Gene therapy for autism? Rare Angelman syndrome could answer key questions

Mary Lou Carter with her son Nicholas, who suffers from Angelman Syndrome. Image credit: Peter Rae
Mary Lou Carter with her son Nicholas, who suffers from Angelman Syndrome. Image credit: Peter Rae
[T]he success of genetic therapies [for autism] is not guaranteed. Even if disrupted genes can be replaced, repaired or otherwise restored, the fix may come too late. Genetic therapies may need to be implemented before neural insults even arise.

Perhaps the best way to tackle this concern is to attempt to treat an autism-related condition in which the therapeutic target — for instance, the causative gene — is discrete and well defined. Angelman syndrome is an ideal candidate.

Angelman syndrome is a neurodevelopmental condition characterized by intellectual impairment and motor dysfunction. Although its features overlap with those of autism, unlike most other forms of autism, it is caused by the dysfunction of a single gene, UBE3A.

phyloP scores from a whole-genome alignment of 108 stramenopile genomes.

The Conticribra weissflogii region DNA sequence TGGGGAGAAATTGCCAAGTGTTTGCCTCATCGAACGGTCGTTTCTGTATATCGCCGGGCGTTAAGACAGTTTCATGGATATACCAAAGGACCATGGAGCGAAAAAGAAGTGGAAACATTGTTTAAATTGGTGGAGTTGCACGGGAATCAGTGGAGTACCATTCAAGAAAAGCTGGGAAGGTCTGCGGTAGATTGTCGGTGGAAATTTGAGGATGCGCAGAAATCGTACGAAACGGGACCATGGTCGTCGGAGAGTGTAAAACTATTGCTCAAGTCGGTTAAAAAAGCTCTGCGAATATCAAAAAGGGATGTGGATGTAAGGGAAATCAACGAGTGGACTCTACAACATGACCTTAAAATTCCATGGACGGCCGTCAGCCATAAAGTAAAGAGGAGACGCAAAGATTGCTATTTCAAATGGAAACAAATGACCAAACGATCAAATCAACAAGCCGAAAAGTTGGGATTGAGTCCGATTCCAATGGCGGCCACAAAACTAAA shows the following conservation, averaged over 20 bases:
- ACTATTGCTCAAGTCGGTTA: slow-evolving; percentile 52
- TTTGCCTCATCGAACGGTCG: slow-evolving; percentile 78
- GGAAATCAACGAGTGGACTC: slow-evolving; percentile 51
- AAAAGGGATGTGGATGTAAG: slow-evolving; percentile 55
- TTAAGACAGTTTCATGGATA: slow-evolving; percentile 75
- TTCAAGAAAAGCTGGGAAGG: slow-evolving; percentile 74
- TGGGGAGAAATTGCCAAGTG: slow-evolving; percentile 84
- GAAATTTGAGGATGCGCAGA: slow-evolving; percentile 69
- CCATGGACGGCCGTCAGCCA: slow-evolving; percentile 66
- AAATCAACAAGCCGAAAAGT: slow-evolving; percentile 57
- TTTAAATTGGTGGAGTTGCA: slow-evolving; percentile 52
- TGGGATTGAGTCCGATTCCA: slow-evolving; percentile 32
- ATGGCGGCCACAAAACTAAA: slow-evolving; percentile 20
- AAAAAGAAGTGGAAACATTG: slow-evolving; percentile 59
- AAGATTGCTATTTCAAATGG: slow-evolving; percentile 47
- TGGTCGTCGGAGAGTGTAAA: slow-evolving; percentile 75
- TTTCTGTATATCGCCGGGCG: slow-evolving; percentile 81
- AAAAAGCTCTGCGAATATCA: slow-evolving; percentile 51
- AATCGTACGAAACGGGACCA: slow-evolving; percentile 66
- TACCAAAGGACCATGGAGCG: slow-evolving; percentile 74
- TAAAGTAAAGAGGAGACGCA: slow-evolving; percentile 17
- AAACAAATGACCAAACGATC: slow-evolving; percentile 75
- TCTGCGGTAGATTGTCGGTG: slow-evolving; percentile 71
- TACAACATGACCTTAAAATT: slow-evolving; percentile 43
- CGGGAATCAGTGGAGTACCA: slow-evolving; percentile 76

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The most direct approach is to introduce a healthy copy of UBE3A into neurons. This transfer could be achieved using adeno-associated viruses, which can carry new genes to cells. Other approaches involve unsilencing the dormant paternal copy of UBE3A.

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If begun early enough, genetic therapies for Angelman syndrome may not need to continue throughout life; targeting a critical window of development could be sufficient.

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The key timing and drug-delivery requirements for therapeutic efficacy in Angelman syndrome apply to most neurodevelopmental conditions. So the results of the inevitable clinical trials for genetic Angelman therapies should help guide strategies for trials in other similar single-gene brain conditions.

Read full, original post: Angelman syndrome: Bellwether for genetic therapy in autism

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